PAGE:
In the 30th anniversary edition of this controversial volume, Native American scholar Vine Deloria, Jr., offers readers a salutary overview of Native American spirituality as an alternative to Christianity. After tracing a brief history of the "Indian Movement" and making reference to novels, anthologies ,and books on Indian religion, this lawyer, who once attended the Lutheran School of Theology in Rock Island, Illinois, faults Christians for (1) their inability to think in terms of space (hence they do not have a good natural theology), (2) their cramped concepts of history focused on the story of the Jews and the life of Jesus, (3) their fear of death, (4) their failure to integrate faith into every aspect of life, (5) their lack of community, and (6) their internal dissension.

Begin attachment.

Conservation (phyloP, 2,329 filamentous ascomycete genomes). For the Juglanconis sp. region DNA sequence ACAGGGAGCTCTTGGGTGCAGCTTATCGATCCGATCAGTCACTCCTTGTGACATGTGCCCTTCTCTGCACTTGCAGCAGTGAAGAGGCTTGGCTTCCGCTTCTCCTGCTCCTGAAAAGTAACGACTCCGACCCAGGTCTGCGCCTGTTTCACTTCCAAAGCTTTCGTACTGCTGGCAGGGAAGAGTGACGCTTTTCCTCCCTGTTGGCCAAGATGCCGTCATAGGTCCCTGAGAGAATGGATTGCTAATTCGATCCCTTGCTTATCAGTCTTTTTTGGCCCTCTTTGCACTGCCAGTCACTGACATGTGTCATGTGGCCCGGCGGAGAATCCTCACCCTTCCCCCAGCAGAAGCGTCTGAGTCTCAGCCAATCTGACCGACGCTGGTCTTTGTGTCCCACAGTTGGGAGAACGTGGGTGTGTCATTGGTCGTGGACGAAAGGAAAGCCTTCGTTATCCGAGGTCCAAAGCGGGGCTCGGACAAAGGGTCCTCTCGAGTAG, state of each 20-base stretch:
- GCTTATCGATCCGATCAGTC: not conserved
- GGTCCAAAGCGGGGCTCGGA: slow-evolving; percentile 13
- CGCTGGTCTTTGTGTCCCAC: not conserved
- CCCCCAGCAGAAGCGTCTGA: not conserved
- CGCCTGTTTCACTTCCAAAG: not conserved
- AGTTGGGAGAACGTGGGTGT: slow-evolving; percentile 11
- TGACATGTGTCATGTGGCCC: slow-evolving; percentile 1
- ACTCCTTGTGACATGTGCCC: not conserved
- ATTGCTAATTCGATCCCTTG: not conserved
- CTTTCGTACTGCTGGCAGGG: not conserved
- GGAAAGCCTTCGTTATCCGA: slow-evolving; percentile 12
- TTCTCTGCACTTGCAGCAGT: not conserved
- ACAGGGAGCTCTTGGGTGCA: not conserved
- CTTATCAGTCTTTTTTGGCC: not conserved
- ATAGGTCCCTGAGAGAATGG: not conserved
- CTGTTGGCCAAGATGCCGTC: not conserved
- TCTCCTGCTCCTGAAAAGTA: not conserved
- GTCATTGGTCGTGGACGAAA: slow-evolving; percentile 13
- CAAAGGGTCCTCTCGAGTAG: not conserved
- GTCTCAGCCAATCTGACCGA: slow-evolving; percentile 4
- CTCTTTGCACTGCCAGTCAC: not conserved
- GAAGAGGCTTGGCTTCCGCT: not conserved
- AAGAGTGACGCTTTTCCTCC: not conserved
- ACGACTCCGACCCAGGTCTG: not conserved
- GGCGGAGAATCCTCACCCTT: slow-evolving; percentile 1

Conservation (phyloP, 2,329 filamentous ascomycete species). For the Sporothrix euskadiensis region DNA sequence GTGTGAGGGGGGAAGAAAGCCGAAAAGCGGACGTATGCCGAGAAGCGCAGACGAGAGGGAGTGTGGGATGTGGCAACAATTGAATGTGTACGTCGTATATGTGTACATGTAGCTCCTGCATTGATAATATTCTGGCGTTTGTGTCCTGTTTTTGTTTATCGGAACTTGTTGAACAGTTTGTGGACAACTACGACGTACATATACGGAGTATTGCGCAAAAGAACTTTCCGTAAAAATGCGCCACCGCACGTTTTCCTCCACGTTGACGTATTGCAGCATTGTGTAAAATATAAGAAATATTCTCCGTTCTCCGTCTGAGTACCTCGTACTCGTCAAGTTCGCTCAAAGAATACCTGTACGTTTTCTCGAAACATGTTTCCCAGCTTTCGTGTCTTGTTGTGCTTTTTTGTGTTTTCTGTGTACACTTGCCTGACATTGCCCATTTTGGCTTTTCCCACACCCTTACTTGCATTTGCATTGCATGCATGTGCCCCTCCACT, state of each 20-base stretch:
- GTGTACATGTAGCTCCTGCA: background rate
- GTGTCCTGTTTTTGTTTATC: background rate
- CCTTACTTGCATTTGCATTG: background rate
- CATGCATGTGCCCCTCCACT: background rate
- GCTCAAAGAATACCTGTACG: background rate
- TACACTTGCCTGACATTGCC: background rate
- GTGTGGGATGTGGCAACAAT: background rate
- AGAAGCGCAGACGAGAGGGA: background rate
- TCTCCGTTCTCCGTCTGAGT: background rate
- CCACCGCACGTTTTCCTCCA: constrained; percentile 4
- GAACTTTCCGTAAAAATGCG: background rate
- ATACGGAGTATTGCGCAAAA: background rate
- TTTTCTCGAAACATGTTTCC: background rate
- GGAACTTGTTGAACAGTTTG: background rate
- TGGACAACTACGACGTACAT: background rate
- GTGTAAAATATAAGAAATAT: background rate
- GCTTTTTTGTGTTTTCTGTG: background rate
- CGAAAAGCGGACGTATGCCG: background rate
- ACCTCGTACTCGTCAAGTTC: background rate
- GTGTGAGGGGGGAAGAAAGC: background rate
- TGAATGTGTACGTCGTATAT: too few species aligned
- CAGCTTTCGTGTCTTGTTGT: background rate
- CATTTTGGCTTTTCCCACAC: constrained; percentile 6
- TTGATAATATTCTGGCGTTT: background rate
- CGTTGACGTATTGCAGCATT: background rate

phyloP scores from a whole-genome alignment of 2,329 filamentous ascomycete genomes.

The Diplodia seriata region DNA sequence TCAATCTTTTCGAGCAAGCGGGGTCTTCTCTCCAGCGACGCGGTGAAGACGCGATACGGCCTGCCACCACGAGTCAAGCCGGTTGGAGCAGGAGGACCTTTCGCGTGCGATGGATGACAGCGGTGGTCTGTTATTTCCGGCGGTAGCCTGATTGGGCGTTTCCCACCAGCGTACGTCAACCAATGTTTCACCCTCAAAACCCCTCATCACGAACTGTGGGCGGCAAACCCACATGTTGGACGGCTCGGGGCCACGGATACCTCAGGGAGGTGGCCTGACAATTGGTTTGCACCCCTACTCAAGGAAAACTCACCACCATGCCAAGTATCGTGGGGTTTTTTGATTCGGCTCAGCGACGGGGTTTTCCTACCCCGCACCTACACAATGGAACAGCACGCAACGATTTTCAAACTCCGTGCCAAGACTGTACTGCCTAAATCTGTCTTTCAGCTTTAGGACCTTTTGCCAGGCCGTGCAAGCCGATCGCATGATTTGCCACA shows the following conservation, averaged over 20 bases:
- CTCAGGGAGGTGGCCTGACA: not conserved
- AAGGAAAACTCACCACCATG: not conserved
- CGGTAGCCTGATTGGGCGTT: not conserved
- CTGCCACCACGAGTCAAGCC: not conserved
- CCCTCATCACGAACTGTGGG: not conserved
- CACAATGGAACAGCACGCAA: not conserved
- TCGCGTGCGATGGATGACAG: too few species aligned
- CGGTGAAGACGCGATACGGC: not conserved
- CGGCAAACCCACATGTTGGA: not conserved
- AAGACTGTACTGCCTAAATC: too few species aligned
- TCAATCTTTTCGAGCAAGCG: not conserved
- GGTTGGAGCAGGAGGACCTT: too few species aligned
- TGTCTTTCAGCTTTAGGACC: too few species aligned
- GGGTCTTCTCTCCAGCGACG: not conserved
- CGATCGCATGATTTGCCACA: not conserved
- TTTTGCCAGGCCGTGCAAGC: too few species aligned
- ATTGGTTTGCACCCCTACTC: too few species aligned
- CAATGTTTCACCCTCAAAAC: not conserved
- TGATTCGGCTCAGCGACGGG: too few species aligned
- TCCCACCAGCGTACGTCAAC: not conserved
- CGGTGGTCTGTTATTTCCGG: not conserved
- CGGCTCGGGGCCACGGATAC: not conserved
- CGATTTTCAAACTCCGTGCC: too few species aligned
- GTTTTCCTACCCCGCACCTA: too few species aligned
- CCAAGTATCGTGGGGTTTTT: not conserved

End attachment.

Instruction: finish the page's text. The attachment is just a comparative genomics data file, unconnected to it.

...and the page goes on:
Deloria points to the religious hunger in America and sees interest in the occult as a manifestation of the search for a more refreshing and meaningful spirituality. The red man, he says, offers people a religion of community, reverence for the earth, continuity between death and life, a rich treasurehouse of myth and ritual, and a way of understanding the spirit of life on all continents. This edition of God Is Red includes new forewords by Leslie Marmon Silko and George E. Tinker.